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French Philosopher: “Fanatical Denial of Reality” to Disregard Demographic Replacement 

Despite dismissing presidential hopeful Éric Zemmour’s idea of a ‘Great Replacement’ as “too radical,” one of France’s eminent philosophers and public intellectuals has argued that it takes a “fanatical denial of reality” to discount the “obvious” demographic replacement presently taking place across the European continent.

In his statements, which came last month during a televised discussion on France’s Europe 1 channel, Alain Finkielkraut—one of the 40-lifetime members of the 400-year-old, super-elite Académie française—called on intellectuals and media figures to refrain from vilifying critics of the so-called ‘Great Replacement,’ insisting that data has firmly established that demographic substitution is, in fact, taking place in France and across Europe. 

Finkielkraut, who is Jewish, urged others who participate in emotionally charged debates concerning demographic replacement to exercise great caution when doing so, adding that “demonizing [the phenomenon] as racist is absurd and once again testifies to a fanatical denial of reality.”

The 72-year-old author—who’s written extensively on topics like French colonialism, immigrant assimilation in the French education system, Jewish identity, and anti-Semitism —also warned against deliberate attempts to stifle the free flow of ideas on the topic, arguing that such attempts only serve to divert attention away from the very real problem itself. 

“I think the demographic change in Europe is extremely dramatic. The historical peoples in certain municipalities and regions are becoming a minority. Most French people now do not live in the suburbs, but beyond the suburbs, since they are often no longer culturally recognizable, because all the butchers are, for example, Halal. All of this has to be taken into account, actually, instead of simpler thinking.”

He then slammed the politicians, media figures, and others who gloss over the grim reality, simply writing it off as nothing more than “the racist conspiracy theory of the Great Replacement.”

“It is not,” Finkielkraut argued. “A very serious demographer, Michèle Tribalat was speaking about demographic replacement in the French department of Seine-Saint-Denis—and while I think this expression should be used with great caution, demonizing it is absurd and once again testifies to the fanatical denial of reality.”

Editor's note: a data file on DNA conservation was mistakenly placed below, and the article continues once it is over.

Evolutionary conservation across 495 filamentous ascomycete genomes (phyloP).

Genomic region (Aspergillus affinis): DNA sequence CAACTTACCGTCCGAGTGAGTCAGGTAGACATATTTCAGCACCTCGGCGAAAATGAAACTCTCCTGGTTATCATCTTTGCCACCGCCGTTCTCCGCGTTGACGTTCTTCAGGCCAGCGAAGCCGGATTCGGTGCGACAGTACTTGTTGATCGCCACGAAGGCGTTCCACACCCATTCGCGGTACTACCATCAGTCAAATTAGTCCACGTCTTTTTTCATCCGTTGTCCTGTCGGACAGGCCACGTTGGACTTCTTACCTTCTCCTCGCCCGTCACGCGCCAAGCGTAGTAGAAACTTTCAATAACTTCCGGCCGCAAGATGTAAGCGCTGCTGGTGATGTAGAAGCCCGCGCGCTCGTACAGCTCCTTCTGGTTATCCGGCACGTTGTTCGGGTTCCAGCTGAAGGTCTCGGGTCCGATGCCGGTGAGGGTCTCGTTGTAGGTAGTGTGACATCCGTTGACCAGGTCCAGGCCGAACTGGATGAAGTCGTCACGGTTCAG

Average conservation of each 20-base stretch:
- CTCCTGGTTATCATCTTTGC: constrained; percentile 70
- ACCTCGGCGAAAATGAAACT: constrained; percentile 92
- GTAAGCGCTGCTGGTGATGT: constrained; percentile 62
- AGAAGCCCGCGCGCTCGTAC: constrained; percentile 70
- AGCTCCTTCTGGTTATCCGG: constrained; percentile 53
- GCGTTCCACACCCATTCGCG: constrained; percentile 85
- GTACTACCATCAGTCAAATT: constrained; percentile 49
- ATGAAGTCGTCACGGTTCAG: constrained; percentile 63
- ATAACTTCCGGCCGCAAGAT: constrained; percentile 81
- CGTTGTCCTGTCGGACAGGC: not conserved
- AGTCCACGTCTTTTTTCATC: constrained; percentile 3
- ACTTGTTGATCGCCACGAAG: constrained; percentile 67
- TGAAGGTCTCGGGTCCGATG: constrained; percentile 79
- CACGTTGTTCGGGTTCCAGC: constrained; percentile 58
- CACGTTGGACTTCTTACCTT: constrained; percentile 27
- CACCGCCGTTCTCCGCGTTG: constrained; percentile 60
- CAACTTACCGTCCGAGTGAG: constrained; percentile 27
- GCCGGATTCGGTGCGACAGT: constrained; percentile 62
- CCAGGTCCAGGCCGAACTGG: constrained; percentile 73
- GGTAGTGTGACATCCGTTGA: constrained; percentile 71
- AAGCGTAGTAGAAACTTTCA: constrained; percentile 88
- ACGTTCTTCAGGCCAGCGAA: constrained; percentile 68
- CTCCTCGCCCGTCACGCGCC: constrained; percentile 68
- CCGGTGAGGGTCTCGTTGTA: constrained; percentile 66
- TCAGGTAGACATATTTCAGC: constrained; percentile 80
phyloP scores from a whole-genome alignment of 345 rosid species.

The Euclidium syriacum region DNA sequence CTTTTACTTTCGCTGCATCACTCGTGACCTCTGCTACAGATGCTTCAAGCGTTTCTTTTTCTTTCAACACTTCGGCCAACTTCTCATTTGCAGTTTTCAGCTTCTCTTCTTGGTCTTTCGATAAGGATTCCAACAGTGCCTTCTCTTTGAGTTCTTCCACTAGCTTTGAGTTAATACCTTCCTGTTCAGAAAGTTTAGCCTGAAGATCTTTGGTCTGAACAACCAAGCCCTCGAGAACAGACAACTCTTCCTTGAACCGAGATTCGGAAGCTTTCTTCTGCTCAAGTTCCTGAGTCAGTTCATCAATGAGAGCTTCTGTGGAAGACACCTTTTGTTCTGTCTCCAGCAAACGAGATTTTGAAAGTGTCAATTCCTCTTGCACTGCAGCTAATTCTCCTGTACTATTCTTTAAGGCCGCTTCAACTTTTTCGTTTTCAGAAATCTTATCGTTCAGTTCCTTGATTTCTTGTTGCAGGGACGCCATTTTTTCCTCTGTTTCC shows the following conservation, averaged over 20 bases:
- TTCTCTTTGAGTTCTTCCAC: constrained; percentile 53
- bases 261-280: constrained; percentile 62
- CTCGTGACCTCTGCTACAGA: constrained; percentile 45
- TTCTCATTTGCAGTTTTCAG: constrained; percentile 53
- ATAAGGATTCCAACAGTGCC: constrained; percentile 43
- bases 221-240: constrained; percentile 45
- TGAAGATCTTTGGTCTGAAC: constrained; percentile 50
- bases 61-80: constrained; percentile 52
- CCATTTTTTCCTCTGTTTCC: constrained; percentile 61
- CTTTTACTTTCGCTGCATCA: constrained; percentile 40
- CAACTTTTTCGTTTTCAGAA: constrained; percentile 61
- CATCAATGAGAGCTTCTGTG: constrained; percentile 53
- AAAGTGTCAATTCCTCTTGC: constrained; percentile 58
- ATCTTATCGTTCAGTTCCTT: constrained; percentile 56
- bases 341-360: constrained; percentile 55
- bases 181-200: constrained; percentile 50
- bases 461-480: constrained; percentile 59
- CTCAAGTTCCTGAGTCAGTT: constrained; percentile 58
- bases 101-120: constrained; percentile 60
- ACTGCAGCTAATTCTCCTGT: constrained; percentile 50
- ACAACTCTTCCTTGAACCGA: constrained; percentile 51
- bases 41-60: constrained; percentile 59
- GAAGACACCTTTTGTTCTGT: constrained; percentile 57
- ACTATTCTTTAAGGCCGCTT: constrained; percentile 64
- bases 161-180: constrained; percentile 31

The so-called ‘Great Replacement’ remains a particularly divisive topic, even—and perhaps especially—among those on the Right. Earlier this month, French MEP Jérôme Rivière resigned from Marine Le Pen’s National Rally only to join her arch-rival Èric Zemmour’s newly formed Reconquête party, telling Le Parisien that the move had been driven by Le Pen’s refusal to “acknowledge obvious things such as the Great Replacement.”

During the interview, Rivière—who served as the former head of the National Rally delegation in the European Parliament and as Le Pen’s foreign press spokesman—lambasted his old boss’s presidential campaign, calling her platform as “unambitious” and claiming that she “understood she wouldn’t be able to be president.”

Zemmour—who like Finkielkraut is a Jewish author, philosopher, and thinker—is without a doubt the most vocal critic of demographic replacement in France, and quite possibly in the whole of Europe as well. 

Nearly a year ago, in May, Zemmour clearly communicated what many across the Western world have been thinking and feeling for years, saying: “I think the anguish felt over the end of France as it was, the anguish of the Great Replacement, has become a global feeling. The fear of no longer being France, the fear of the famous Great Replacement. A lot of people are starting to think that Islam is going to replace us. It has become a massive feeling, a mass of 70 to 80 percent of France.”

Finkielkraut, despite agreeing that demographic replacement is taking place in France and across Europe, finds Zemmour’s position on the issue to be unpalatable. In October, during a televised discussion on CNews where Zemmour and the ‘Great Replacement’ were brought up, Finkelkraut said: “I think [Zemmour’s] findings may be too radical, and, by the way, Zemmour himself has backed down a bit, as instead of the Great Replacement he has been talking about the risk of Islamization in France, and now his image, his concept and his metaphor is the ‘Balkanization’, which is an entirely different matter.”

Finkielkraut’s statements came roughly a month before a poll conducted by The Institut Français D’opinion Publique (IFOP) which revealed that 50% of the French public believe in the ‘Great Replacement,’ the online news magazine L’Obs reported

Figures from the survey also showed that nearly 70% of Frenchmen and women believe “Islam is a threat to the identity of France.”

Robert Semonsen is a political journalist based in Central Europe. His work has been featured in various English-language news outlets in Europe and the Americas. He has an educational background in biological and medical science. His Twitter handle is @R_Semonsen.


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